280Z which debuted in 1975 and remained active until 1978 finally switched to direct fuel injection. License-built Bosch L-Jetronic injection paired with 2.8L straight-six mill bumped the power to 170 ponies. Still, however, 280Z failed to perform like the iconic 240Z. Due to more strict safety regulations, 280Z packed quite a few pounds more than its predecessor. Needless to say, impact bumpers and other optional equipment slowed it down quite a bit. Still, both 260Z and 280Z are great affordable classic cars and more than satisfying alternatives to the iconic Fairlady. After all, they’re practically the same cars.
1971-1972 Chevrolet C10 Cheyenne
Second generation C/K trucks are arguably the most beautiful of them all. They’re stylishly executed, quality built and relatively easy to maintain. All the necessary prerequisites of a sound classic vehicle. Whether C10 Cheyenne is affordable classic, that’s a different matter. With a bit of luck and digging around, you should be able to find specimens in very good shape for between $10,000 and $20,000. Otherwise, low mileage, mint condition pieces have been known to cost as much as $50,000.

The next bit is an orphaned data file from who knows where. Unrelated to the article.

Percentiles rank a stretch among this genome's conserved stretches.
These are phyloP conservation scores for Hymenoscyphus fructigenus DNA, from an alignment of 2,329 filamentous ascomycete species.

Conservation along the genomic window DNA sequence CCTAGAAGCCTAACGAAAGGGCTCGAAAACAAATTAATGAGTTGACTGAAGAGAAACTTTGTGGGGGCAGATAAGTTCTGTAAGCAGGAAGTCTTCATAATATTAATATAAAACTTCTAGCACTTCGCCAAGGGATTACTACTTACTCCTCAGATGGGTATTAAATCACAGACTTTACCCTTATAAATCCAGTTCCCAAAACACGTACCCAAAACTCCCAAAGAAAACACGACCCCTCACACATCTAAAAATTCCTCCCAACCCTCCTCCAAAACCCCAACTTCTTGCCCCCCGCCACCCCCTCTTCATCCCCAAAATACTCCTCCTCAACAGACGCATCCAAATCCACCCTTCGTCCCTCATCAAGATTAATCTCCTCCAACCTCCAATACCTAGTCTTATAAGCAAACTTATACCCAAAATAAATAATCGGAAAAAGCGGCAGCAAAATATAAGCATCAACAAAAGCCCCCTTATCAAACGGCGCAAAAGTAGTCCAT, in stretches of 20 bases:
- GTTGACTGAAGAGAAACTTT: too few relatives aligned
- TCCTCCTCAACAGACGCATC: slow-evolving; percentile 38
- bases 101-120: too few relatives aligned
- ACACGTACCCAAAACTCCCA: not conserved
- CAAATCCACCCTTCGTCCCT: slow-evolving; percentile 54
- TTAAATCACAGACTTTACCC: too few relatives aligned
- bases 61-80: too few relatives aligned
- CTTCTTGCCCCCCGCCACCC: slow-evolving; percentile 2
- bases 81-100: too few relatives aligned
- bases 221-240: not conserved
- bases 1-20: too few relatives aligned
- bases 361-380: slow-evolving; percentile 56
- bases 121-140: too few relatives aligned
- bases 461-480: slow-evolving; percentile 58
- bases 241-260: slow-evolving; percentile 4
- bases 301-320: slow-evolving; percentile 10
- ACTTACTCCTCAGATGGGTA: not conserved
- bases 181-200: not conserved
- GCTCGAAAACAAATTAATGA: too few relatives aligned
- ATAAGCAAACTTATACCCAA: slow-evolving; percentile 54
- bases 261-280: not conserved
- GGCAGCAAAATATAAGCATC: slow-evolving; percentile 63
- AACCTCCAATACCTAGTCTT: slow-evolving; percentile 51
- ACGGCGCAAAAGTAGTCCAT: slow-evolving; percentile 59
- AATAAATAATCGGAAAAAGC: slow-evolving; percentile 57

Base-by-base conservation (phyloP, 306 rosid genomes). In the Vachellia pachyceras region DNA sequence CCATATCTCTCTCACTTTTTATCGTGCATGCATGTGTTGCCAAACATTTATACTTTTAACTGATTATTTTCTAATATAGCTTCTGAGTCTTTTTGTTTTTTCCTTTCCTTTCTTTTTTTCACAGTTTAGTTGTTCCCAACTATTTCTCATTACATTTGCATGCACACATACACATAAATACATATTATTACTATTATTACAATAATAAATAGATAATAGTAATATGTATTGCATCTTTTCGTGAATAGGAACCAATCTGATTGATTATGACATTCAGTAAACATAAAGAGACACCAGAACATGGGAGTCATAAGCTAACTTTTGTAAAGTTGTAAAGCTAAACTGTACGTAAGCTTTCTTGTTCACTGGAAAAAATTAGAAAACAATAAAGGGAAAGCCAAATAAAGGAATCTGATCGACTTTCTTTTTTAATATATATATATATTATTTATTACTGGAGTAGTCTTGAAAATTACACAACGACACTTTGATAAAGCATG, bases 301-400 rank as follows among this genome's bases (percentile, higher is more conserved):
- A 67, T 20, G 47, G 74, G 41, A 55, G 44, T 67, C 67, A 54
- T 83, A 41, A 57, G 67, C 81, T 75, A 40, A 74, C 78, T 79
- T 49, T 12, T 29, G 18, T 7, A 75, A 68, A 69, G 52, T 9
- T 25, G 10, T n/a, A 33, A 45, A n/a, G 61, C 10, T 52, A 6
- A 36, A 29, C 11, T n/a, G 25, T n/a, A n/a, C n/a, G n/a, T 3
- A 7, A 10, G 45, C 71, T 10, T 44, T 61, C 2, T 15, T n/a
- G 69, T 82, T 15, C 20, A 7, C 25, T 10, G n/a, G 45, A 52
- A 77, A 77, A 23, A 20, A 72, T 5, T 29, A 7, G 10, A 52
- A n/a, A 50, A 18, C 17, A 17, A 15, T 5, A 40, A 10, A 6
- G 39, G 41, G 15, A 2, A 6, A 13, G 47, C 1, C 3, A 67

Second generation C/K trucks debuted in 1967 and became instantly popular among truck aficionados. When Chevy introduced upscale Cheyenne trim level in 1971 and even flashier Cheyenne Super the following spring, things became even more interesting. By then, all Chevy trucks came with standard front disc brakes and optional power assist steering (standard on heavy duty trucks). Cheyenne package added plushier interior, carpeted floor, factory installed AM/FM radio, side molding, and tailgate trim. 1972 models would remain practically intact. The only difference were glued side mirrors instead of ones bolted to top of the cab.
Engine options were, as always, colorful. Chevy added the prominent 350ci V8 back in 1969, while 300-horsepower 402ci big-block V8 (marketed 400ci for initial year) debuted in 1970. Other than that, 1971 and 1972 models had 250ci and 292ci six-cylinders, and 307ci V8 to choose from. Final year even introduced the 396ci V8 with 310 horsepower since 402ci V8’s output was downgraded to 210 ponies. Both stepside and fleetside options were available throughout the run.